Sam Williams’ major label debut proves he possesses his family’s talent, but also suggests he hasn’t yet asserted his own musical identity.
If nothing else, the descendants of Hank Williams who’ve made a go of recording careers have all attempted to stake their own territory. Sam Williams, son of “Bocephus” Hank Williams, Jr., and half-brother of both Holly Williams and Hank III, makes his major label debut with Glasshouse Children, an album that sounds like nothing else with his famous surname attached to it. That seems to have been Williams’ intention in recording the album, as he’s enlisted a small legion of producers for the project (Paul Moak, Sean McConnell, and Jaren Johnston of The Cadillac Three, to pick just three from the roster), and his collaborators including Dolly Parton, Dan Auerbach, Keith Urban, and Charlie Worsham. The result is an album that attempts to introduce Williams as a country-adjacent troubadour but that ultimately fails to present a coherent point-of-view or a distinctive identity. That isn’t to say that, on a song-by-song basis, Glasshouse Children isn’t worthwhile or that it fails to suggest greater promise for what Williams could produce. “Can’t Fool Your Own Blood” is a fantastic song about generational trauma that Williams sings with a bluesy, lived-in conviction, while the slickly produced “Kids,” which boasts Urban’s ace guitarwork, would immediately be one of the best things on any Adult Top 40 or AAA playlist. The issue is that they scarcely sound like the work of the same artist, but for Williams’ idiosyncratic singing. His breathy timbre and phrasing fall into a that current indie-pop style of singing that I’ll concede is decidedly not for me, wherein stretching the word “public” into “pub-a-lick,” which Williams does on “10-4,” adds not a damn thing to the meaning of the song he’s singing. His vocal performances largely hinge on affectations, in other words, that exist only to draw attention to themselves and are rarely, if ever, in service of his songs. That’s a shame because, as examples of moody Americana go, the songs here are all solid enough: “Happy All the Time” is elevated by Dolly Parton’s performance, while “The World: Alone” is a harrowing account of Williams’ grief following the unexpected death of his sister. The album certainly suggests that Williams has the songwriting chops — and, if he’d drop the affectated style and sing in his natural voice, the vocal chops, too — to forge a legacy all his own if he’d settle more definitively on what he’d like for that legacy to sound like.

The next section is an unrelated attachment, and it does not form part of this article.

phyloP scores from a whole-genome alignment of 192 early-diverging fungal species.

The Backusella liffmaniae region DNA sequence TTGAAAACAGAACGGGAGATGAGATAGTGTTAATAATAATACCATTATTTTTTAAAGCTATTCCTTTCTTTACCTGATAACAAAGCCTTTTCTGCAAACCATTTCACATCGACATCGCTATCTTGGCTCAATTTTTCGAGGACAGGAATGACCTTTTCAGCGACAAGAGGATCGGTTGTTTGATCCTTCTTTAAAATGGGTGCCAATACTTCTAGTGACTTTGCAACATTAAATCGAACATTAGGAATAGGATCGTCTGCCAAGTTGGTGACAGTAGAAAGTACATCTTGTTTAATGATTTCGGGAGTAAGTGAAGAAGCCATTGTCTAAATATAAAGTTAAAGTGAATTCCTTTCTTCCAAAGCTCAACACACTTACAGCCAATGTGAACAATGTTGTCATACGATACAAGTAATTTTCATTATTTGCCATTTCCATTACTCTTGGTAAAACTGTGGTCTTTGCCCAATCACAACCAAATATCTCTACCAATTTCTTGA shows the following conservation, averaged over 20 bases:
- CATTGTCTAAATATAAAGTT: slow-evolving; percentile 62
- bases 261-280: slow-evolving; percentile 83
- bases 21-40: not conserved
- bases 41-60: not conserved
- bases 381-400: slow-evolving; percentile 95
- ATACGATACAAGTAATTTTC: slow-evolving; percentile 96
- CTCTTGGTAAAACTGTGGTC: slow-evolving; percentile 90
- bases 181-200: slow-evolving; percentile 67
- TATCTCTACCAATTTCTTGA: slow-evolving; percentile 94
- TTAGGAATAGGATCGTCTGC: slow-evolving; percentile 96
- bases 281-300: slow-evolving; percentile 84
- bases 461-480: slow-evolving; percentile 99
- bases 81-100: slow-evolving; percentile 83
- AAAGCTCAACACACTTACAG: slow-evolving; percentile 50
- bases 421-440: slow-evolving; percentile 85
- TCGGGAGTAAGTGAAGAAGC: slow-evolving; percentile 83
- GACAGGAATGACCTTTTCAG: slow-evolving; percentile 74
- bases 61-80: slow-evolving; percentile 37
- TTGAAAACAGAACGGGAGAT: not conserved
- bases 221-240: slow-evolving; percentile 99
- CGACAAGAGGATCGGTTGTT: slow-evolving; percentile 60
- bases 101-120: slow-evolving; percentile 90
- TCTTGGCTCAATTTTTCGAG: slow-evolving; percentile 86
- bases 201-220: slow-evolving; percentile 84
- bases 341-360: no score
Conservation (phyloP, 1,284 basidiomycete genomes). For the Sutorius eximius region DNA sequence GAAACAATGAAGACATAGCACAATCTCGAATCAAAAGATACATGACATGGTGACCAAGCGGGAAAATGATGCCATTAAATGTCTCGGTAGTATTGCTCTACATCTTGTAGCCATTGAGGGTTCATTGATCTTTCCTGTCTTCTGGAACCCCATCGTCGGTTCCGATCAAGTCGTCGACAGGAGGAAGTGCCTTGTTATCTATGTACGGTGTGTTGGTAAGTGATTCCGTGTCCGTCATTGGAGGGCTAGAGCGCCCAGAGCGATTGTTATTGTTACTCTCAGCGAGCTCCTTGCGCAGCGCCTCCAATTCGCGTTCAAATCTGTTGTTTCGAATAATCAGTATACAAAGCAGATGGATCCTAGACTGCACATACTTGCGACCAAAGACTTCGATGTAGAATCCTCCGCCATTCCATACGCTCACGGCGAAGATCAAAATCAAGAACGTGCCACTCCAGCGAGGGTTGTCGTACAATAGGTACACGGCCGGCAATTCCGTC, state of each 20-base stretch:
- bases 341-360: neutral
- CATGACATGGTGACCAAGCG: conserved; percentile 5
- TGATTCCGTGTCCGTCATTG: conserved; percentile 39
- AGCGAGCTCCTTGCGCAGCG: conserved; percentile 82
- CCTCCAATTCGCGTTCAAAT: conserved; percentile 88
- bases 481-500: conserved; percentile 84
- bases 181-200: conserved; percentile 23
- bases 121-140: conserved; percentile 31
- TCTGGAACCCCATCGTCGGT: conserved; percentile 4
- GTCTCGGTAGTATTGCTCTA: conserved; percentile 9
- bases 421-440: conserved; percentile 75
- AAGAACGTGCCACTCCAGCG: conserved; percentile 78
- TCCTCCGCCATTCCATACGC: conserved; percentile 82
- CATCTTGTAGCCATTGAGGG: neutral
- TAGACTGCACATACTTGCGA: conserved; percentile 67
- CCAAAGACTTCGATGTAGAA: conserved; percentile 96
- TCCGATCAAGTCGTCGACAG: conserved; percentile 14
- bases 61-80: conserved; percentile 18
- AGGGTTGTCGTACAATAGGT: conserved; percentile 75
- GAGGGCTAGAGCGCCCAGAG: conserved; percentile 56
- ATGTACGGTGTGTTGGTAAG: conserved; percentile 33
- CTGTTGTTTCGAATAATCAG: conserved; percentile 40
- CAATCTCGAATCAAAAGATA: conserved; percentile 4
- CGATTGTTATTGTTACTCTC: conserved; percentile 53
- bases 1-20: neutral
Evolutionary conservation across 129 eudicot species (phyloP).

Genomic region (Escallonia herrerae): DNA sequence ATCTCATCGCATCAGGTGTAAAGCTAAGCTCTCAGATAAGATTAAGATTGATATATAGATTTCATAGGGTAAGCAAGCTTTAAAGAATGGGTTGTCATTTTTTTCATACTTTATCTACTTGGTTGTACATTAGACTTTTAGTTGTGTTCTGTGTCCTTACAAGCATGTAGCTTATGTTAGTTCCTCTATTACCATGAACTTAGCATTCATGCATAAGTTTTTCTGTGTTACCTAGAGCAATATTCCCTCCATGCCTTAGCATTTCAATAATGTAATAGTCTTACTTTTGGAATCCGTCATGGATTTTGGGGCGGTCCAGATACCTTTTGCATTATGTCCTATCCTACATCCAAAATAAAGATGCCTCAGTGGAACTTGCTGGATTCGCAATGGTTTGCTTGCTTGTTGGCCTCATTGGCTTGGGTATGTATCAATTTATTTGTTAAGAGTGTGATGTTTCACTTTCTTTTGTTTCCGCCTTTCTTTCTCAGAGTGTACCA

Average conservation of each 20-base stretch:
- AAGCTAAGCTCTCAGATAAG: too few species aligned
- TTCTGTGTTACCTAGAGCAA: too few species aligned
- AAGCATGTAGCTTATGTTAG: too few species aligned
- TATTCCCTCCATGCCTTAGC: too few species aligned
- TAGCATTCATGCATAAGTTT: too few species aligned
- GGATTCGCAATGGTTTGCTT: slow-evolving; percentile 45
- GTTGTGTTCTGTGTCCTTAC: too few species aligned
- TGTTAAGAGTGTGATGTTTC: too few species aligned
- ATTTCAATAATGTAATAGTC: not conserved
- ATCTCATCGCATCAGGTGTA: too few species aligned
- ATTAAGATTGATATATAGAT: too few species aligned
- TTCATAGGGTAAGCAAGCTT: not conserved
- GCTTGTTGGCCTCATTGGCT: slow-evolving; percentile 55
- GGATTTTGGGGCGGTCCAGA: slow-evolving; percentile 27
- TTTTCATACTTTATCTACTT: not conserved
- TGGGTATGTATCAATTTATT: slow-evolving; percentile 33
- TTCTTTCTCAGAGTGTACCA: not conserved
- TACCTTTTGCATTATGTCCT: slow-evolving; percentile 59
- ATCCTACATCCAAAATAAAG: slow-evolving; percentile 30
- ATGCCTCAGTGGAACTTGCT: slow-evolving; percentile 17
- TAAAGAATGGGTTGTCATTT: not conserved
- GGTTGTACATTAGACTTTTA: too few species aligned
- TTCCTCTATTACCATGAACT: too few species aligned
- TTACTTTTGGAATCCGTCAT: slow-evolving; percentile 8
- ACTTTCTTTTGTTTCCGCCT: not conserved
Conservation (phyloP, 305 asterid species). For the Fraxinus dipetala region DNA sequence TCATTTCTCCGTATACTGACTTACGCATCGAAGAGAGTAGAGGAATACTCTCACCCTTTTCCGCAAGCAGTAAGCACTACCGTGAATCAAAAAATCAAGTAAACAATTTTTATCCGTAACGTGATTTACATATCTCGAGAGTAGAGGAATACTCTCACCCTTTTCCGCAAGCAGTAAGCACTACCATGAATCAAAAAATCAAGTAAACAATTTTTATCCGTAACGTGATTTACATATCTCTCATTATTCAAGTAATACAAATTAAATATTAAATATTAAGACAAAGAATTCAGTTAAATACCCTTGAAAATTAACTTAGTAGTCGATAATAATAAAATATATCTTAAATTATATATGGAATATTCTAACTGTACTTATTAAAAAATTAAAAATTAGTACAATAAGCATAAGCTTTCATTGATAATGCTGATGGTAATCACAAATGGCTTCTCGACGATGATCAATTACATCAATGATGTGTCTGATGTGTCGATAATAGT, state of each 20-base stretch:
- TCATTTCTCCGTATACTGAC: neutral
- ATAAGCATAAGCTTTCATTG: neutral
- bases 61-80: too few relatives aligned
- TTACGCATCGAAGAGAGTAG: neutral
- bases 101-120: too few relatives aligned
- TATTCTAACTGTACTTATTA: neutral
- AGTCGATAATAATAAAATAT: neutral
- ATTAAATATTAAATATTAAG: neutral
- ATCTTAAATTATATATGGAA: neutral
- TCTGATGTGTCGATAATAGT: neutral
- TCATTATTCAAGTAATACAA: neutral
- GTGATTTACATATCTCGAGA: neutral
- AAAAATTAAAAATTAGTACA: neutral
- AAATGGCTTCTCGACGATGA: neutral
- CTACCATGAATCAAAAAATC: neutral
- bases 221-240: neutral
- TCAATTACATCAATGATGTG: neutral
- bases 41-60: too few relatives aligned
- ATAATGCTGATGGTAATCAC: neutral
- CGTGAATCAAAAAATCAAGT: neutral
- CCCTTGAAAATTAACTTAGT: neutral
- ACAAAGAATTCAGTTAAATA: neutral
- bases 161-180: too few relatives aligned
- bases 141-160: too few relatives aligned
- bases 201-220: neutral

Published as part one Album Roundup — August 2021 | Part 2.